A selection of Time Out’s favourite places to find South East Asian food in Dubai
Time Out Dubai staff
Pai Thai: The canal-side setting and theatrical entertainment mean a booking at Pai Thai is always a valuable addition to the Dubai restaurant scene. If possible, opt for the terrace (after arriving on one of Al Qasr hotel’s abras, or at the very least, one of its golf buggies) and enjoy the ‘fawn lep’ (aka the fingernails dance) and soothing traditional Thai music. Once you manage to take your eyes off the entertainment and the location, the menu is not to be scoffed at either, especially the Dhs750 Seafood Indulge option. With Pai Thai open and crammed every night, Dubai’s other Thai restaurants have a lot of work to do.
Al Qasr Hotel, Madinat Jumeirah. Call 04 366 6730 for reservations.
Thiptara: One of Dubai’s newer Thai restaurants, if you want to make the most of Thiptara – book an al-fresco table ahead. Nestled amid the sweeping Burj Khalifa Downtown complex, the restaurant boasts stunning views of the tallest fountain in the world, which ought to be seen (and heard – the water dances are accompanied by a classical and Arabic soundtrack) at least once. The restaurant itself is also mesmerising, encircled by dancing fiery torches that cast multiple shadows and render mini torches necessary to decipher the menu. And a large menu it is, including all Thai classics whipped into several gut-busting set menus.
The Palace, The Old Town, Downtown Burj Khalifa. Call 04 428 7961 for reservations.
Mango Tree: Mango Tree is one of the few Souk Al Bahar spots where the food will send you into even greater raptures than the spectacular Dubai Fountain which it overlooks (make sure you book an outdoor table well in advance). In fact it’s hard to find fault with this place: the service is unparalleled, the gorgeous dark wood furnishings and enormous Buddha tick the hip and trendy box, and the food… ah, the food. Even the menu makes your mouth water with its enticing descriptions and quirky background info. Darkly delicious panangs and sweet coconut-laced yellow curries hit several spots, but less Thai-sounding dishes like the lamb chops also induce swooning.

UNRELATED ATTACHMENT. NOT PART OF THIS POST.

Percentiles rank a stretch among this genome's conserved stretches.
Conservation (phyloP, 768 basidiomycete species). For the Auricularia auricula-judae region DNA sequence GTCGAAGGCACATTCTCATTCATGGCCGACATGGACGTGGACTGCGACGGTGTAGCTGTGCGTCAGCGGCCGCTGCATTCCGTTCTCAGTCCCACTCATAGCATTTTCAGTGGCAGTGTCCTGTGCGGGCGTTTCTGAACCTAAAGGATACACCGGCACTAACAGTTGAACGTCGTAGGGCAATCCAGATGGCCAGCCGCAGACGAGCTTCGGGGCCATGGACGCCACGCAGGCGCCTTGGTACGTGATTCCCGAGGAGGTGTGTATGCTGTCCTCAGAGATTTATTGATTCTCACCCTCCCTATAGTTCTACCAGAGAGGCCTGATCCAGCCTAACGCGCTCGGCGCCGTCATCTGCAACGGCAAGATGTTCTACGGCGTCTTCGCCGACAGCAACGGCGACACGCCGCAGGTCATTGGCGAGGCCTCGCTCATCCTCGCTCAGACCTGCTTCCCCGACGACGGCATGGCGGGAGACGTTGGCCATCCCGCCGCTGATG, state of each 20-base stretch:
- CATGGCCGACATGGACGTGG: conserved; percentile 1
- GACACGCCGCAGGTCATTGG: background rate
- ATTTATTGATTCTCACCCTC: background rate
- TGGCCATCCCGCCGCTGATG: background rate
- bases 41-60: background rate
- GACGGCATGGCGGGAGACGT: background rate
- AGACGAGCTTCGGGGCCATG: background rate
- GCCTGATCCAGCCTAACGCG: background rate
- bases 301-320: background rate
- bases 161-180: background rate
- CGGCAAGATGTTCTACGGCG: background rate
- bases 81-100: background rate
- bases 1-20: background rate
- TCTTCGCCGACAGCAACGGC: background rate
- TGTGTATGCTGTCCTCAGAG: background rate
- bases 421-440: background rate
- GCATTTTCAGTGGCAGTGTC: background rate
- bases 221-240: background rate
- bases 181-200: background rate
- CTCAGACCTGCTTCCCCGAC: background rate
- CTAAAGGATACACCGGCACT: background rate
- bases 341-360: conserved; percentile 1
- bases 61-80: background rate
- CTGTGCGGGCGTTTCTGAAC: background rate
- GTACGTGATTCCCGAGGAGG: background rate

Souk Al Bahar, Downtown Burj Khalifa. Call 04 426 7313 for reservations.
Buddha Bar: The decor at Dubai’s link in the international Buddha Bar chain is stunning. Enter the vast bar-restaurant and you feel a little like you’ve walked onto a movie set: the atmospheric lighting, the so-chic music, the magnificent red chandeliers reflected in the enormous two-storey windows, and of course, that giant sparkling golden Buddha. Service is fairly prompt and friendly (even in a place as upscale as this, they don’t question if you ask for a doggy bag), while the menu is lengthy, but not too overwhelming. The red prawn and Thai green curries are strong renditions of favourites, while the beef is delightfully tender. Sugar fans must try the white chocolate noodles: an original mesh of coconut, mango puree and convincingly noodle-like strands of white chocolate, as well as the divine mango cheese cake.
Grosvenor House Dubai. Call 04 399 8888 for reservations.
Hoi An: That Hoi An is the only Vietnamese restaurant in Dubai mustn’t detract from our words when we say it is also the best. From the decor to the service to the menu, every aspect suggests carefully crafted authenticity. Details such as the black and white photographs of Hanoi cyclists at the entrance, the blue shutters blocking out the world outside and the huge fans quietly whirring above all combine to weave the cosy scene. Expect to leave ever so slightly overfull – purely because every single dish is too good to leave to waste. The only aspect lacking is full tables, but then, do you really want to share Dubai’s secret Vietnamese jewel with everyone else?